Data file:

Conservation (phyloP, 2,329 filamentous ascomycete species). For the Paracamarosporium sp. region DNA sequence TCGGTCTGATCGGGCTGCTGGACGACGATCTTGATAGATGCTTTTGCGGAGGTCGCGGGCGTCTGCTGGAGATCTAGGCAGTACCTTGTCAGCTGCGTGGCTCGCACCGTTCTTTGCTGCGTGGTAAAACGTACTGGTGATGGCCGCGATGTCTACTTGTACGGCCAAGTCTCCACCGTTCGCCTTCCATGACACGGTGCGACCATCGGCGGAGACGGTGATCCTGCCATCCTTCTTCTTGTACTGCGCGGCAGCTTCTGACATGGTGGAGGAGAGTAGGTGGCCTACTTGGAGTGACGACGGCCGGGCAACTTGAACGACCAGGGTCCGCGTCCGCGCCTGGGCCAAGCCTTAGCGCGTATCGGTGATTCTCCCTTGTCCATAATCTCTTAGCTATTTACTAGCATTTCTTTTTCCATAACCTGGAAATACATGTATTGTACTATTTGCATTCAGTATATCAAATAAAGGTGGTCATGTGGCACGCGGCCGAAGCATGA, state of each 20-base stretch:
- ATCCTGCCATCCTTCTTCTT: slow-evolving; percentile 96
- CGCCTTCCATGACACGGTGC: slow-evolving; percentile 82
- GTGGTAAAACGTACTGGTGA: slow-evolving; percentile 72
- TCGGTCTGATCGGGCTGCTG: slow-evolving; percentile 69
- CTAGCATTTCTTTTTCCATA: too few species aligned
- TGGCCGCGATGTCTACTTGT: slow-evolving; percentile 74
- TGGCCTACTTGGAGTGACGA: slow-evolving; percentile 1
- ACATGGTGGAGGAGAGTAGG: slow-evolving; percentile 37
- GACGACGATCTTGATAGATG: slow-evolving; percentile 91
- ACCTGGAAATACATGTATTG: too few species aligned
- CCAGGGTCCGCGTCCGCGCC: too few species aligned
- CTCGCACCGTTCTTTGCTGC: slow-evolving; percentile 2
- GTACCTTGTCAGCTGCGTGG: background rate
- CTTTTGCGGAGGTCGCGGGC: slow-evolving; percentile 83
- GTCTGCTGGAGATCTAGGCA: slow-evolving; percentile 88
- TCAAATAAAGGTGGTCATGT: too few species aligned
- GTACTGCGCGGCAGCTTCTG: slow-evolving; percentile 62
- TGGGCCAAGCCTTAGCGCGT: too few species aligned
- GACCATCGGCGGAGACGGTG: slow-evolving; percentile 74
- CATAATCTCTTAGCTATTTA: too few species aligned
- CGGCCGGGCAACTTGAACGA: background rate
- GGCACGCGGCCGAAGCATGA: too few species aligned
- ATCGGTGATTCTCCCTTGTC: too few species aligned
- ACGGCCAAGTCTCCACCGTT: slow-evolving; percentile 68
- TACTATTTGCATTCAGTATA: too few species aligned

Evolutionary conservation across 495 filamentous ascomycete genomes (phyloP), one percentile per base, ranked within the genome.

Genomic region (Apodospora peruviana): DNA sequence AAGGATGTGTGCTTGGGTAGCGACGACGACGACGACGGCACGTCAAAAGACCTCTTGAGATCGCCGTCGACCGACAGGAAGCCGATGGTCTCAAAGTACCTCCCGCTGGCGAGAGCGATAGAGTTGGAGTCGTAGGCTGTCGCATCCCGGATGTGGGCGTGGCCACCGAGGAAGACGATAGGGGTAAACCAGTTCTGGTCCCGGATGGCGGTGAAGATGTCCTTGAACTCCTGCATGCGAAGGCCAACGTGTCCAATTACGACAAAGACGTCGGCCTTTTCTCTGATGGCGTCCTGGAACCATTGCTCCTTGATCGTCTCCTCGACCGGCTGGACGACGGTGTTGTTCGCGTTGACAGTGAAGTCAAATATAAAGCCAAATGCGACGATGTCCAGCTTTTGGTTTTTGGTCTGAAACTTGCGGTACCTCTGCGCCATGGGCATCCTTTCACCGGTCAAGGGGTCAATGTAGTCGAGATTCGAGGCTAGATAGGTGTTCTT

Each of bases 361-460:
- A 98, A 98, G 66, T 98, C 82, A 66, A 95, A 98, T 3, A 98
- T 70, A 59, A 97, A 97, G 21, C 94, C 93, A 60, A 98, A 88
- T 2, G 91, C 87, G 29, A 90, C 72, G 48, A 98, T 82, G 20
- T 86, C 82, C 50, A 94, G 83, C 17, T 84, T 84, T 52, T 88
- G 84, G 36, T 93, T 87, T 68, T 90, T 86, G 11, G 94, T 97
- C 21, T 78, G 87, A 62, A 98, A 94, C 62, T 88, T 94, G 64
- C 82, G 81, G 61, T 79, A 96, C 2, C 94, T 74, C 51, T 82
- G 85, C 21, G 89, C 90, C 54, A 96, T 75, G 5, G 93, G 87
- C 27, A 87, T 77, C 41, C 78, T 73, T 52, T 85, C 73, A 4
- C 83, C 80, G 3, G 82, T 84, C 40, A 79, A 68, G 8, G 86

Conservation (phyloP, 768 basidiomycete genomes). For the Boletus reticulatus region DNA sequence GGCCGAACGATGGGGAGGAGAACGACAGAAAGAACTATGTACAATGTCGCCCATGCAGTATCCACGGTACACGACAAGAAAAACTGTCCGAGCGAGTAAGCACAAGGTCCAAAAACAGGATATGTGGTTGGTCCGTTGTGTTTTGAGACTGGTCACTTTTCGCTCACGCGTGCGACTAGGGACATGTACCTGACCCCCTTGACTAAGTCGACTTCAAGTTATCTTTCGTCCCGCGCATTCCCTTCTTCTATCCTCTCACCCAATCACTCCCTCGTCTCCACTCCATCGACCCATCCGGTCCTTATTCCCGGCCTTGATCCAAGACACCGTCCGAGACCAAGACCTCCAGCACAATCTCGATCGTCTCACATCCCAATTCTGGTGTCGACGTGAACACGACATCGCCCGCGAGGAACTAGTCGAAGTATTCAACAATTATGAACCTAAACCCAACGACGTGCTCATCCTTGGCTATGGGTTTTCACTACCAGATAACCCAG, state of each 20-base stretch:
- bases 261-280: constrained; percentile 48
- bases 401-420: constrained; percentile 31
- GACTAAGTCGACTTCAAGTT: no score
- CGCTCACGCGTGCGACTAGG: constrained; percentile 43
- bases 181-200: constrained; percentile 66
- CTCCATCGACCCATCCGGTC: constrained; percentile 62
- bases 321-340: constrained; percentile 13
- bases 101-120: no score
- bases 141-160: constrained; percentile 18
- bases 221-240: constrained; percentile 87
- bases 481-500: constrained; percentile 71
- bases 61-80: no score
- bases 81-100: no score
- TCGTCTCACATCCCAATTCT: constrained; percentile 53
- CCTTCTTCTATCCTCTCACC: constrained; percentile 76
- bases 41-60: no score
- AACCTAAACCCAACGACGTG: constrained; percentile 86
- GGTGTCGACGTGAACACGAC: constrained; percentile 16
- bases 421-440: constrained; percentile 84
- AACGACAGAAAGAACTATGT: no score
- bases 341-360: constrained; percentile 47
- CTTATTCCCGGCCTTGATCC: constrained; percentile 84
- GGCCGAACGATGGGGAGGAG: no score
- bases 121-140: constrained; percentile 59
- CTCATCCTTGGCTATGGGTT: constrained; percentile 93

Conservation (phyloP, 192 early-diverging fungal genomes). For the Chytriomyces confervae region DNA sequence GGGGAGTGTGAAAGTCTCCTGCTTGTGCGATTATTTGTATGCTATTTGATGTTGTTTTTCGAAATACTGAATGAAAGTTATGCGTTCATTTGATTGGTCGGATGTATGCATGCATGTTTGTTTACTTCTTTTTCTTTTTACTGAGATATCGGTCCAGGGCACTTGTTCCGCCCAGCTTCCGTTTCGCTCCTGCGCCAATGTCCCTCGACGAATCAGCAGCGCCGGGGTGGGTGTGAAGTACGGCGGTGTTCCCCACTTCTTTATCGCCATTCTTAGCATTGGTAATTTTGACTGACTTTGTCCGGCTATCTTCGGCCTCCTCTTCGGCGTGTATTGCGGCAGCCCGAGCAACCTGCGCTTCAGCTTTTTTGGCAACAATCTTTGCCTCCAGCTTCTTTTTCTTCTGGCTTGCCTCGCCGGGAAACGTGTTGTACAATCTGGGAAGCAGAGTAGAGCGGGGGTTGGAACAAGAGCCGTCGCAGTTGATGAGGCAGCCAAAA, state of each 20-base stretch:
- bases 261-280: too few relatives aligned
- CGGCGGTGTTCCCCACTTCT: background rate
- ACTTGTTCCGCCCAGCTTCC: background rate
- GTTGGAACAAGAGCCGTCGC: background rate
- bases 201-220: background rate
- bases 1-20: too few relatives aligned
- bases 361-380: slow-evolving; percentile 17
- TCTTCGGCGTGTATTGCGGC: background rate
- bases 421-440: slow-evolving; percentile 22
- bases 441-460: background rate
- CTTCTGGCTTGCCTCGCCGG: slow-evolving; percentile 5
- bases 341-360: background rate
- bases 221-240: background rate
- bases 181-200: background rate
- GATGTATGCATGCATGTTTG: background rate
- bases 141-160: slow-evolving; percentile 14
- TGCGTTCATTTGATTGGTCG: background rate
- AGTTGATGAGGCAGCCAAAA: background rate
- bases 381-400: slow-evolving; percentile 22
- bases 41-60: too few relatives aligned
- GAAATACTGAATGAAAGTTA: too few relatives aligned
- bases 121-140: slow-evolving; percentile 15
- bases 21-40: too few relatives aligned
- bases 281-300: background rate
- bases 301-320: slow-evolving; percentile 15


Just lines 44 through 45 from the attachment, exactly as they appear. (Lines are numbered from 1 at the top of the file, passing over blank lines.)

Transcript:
- CGCTCACGCGTGCGACTAGG: constrained; percentile 43
- bases 181-200: constrained; percentile 66